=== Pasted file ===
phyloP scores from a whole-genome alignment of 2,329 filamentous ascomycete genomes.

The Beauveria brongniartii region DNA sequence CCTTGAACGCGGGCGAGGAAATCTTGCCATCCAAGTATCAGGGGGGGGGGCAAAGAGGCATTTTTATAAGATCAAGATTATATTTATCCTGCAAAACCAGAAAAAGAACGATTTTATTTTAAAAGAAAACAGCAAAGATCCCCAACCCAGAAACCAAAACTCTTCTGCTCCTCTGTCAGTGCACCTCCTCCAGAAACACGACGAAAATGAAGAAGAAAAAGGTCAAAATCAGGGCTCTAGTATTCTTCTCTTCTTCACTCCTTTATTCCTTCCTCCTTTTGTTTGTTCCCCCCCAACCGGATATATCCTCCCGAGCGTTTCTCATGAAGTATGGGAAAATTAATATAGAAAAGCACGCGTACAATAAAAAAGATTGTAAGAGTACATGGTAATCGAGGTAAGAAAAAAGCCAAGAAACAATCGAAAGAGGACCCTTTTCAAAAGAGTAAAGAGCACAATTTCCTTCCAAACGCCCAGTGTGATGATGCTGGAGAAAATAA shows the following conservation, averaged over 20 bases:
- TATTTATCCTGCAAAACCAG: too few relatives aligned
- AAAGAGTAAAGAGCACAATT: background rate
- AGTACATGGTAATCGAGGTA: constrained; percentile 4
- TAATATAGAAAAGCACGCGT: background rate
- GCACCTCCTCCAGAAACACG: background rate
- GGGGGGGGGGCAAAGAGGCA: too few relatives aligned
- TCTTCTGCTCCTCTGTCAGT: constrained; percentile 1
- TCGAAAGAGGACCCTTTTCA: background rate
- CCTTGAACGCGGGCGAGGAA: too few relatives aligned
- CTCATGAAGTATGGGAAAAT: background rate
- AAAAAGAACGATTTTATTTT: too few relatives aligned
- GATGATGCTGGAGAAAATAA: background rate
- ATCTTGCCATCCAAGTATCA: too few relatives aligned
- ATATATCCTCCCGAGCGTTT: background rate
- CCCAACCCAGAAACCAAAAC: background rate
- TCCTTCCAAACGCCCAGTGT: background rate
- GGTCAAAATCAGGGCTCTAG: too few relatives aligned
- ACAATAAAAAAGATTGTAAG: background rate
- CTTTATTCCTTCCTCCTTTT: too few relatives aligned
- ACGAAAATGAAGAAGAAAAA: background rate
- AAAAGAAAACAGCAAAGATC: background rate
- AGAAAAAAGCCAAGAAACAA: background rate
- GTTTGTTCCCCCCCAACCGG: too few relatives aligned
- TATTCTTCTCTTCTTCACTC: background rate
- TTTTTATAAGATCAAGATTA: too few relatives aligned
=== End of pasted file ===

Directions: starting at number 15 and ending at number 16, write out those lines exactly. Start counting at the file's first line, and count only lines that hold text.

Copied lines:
- ATCTTGCCATCCAAGTATCA: too few relatives aligned
- ATATATCCTCCCGAGCGTTT: background rate